rainfall and have what may be called an inland climate. The 
forests of the same zone on the mountains bordering the hot coast 
plains, exposed to the moisture bearing winds from the sea, re- 
ceive a much greater annual rainfall accompanied by cloudiness 
and mists, resulting in an exuberance of vegetation not found 
elsewhere in this zone. The effects of these differences in hu- 
midity upon the squirrels are beautifully illustrated by Sciurus 
■polio^us and its subspecies. For example, subspecies hernan- 
dezi^ nemoralis and cervicalis, of the drier interior mountains, 
are characterized by dull grayish upperparts and white under- 
parts, and the absence of sharply contrasting nape and rump 
patches. Sciurus -polio^us and its subspecies effugius inhabit 
mountains near the coast, and the effect of the increased humidr 
ity is marked by the striking contrast between their gray backs 
and bright ferruginous underparts. In addition, effugius has 
an unusually dark nape patch and brilliantly white ear patches. 

Increased humidity within the tropics, also, is usually accom- 



SQUIRRELS OF MEXICO AND CENTRAL AMERICA 23 

panied by increased intensity of coloration. This is well shown 
by the dark, rich colors of Sciurus aureogaster hyfofyrrhus of 
the humid tropics compared with the paler colors of the closely 
related S. aureogaster^ of the arid tropics a little farther north. 
A similar intensification of color is characteristic of the squir- 
rels inhabiting the humid east coast from Vera Cruz to Pan- 
ama, as contrasted with the paler species of the more arid west 
coast from Mazatlan to Costa Rica. 



SUBGENERA OF NORTH AMERICAN SQUIRRELS. 

The tree squirrels of North America may be separated into ten 
groups, distinguished by cranial, and sometimes by external 
characters. Six of these groups have been already recognized 
as of subgeneric rank, and four others are here named. 

In discriminating the subgenera of squirrels one of the charac- 
ters on which much stress has been laid is the presence or absence 
of the small upper premolar. The discussion of the groups in 
detail is prefaced, therefore, with a few remarks on this tooth. 
Trouessart makes the erroneous statement that in the subgenus 
Macroxus the upper molar series is often | in the young and | 
in the adult, adding that the rudimentary premolar is more or 
less speedily shed.^ Under Macroxus he names six Tropical 
American squirrels, viz., aureogaster, cestuans, hoffmanni\ 
deppet, chrysurus, and pusillus. Of these mstuans and hoff- 
manni never have the extra premolar, while all of the others, 
with the possible exception of chrysurus, always have it in the 
adult skull. The six species named above represent four sub- 
genera, two of which were recognized by Trouessart in the same 
paper ; one has since been separated by Allen ; another is de- 
scribed below. In all North American Squirrels having the extra 
premolar, except the Chickarees or Red Squirrels of the United 
States and Canada (subgenus Tamiasciurus), it is well devel- 
oped and permanent. Among the Chickarees it is extremely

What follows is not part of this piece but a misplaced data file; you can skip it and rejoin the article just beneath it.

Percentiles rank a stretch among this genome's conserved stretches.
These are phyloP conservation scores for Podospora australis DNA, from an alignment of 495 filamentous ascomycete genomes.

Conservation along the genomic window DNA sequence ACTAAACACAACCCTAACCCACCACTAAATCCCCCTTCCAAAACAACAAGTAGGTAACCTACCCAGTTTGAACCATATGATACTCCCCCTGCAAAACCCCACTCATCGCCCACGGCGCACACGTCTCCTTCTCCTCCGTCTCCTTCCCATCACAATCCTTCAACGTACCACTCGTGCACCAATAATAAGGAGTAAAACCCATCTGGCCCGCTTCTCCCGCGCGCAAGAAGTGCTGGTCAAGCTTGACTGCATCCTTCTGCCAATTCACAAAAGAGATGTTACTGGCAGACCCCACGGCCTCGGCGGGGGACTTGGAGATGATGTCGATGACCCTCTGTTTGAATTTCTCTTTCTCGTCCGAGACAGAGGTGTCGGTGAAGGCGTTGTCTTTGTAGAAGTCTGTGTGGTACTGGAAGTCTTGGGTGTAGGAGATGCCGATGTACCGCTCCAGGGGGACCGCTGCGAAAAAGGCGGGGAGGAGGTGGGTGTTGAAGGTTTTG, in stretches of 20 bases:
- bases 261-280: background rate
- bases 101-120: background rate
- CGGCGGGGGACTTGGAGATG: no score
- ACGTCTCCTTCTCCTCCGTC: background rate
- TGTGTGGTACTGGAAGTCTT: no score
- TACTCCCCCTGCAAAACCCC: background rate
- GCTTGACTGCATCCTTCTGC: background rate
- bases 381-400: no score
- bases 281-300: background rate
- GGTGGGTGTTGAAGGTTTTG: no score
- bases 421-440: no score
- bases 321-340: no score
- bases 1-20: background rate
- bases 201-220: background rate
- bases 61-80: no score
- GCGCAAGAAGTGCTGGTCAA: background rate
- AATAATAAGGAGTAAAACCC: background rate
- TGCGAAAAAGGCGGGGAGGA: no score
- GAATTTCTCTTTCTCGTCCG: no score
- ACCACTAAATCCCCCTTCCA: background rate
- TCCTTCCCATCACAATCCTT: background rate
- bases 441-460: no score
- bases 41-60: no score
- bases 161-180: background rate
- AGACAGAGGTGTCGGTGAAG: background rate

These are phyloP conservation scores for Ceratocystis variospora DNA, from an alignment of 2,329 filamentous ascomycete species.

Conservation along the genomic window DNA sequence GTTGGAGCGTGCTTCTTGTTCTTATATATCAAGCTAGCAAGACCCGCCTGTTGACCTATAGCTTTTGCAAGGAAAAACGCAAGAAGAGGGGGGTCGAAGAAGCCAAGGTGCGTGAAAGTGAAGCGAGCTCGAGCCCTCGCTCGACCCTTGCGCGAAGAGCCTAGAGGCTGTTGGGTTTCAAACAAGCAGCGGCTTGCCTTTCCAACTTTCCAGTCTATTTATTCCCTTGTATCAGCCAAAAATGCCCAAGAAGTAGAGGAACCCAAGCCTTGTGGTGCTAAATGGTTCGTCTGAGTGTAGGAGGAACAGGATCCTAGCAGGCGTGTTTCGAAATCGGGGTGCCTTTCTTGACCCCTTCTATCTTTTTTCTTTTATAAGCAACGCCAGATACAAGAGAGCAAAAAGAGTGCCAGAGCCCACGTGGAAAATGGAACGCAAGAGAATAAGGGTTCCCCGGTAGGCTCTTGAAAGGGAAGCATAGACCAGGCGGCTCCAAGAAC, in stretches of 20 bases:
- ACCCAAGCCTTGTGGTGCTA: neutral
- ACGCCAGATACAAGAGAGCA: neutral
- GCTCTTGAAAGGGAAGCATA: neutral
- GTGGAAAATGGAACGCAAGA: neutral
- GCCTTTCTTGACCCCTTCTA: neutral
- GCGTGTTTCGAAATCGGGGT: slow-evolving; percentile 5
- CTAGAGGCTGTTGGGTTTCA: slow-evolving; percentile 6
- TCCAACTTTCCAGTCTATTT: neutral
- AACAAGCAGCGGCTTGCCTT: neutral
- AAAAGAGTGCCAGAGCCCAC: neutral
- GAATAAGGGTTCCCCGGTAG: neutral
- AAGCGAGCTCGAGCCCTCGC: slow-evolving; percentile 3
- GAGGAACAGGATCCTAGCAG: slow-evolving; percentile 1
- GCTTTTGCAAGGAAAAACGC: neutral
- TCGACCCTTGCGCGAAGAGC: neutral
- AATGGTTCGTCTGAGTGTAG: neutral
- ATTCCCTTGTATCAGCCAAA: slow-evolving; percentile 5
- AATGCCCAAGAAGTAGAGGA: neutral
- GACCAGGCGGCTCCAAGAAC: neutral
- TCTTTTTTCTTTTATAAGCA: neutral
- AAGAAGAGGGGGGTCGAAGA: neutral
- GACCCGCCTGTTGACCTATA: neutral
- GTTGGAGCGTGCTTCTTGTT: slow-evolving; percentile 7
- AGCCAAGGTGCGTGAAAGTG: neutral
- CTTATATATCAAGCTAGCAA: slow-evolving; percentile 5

small, variable in size, shape, and position, and frequently ab- 
sent. Dr. Allen states, in his recent revision, that it is absent 

'Le Naturaliste, II, No. 37, pp. 292, Oct., 1S80. 



24 NELSON 

in thirty percent of the specimens examined. In the skulls of 
Tamiasciiirus examined by me the percentage of absences is 
much smaller than that given by Dr. Allen, but the tooth was fre- 
quently so minute that it could be seen only by the aid of a lens. 
It is smallest, most variable and most frequently absent in the 
eastern S. htidsoniciis and its subspecies. In the other groups 
of North American squirrels, this tooth, when present, is a well- 
developed peg, reaching nearly or quite as high as the 2d pre- 
molar, and often functional, the crown wearing down with the 
adjacent teeth. Skulls from Mexico show conclusively that in 
the species of that region, at least, the small premolar is a char- 
acter of the adult. It is not present with the milk premolar in 
immature skulls, but appears coincidently with the permanent 
premolar and is equally persistent. Since it is persistent in cer- 
tain groups and always absent in others, it evidently possesses 
considerable taxonomic value. 

The subgenera recognized in the present paper occupy 
clearly defined geographic areas and, without exception, the 
ranges of the most closely related groups are separated by 
a distinct gap. A curious equality is found in the number of 
subgenera belonging respectively to Tropical and Temperate 
North America. Five of the ten subgenera belong essentially to 
Mexico and Central America, only one having a representative 
within the United States. The remaining five belong to Tem- 
perate North America, although four of them have each a single 
representative in extreme northern Mexico. The distribution of 
the subgenera may be tabulated roughly as follows : 

MEXICO AND CENTRAL AMERICA. UNITED STATES. 

Baiosciurus subgen. nov. Tamiasciiirus Trouess. 

EcJiinosciurus Trouess. JSfeosciurus Trouess. 

ArcEosciurus subgen. nov. Parasciurus Trouess. 

Not represented. Otosciurus subgen. nov. 

Not represented. Hesperosciurus subgen. nov. 

Giierlingtietus Gray. Not represented. 

Microsciurus Allen. Not represented. 

The extra premolar is present in all of these groups except 
ArcBoscitirus, Parasciurus, and Guerlingiietus. Gucrlinguetiis 



SQUIRRELS OF MEXICO AND CENTRAL AMERICA 25 

and 3Iic)'osciufiis are South American groups with numerous 
species, and occur as intrusive elements in Central America, 
where each is represented by one or two species. Otosciurus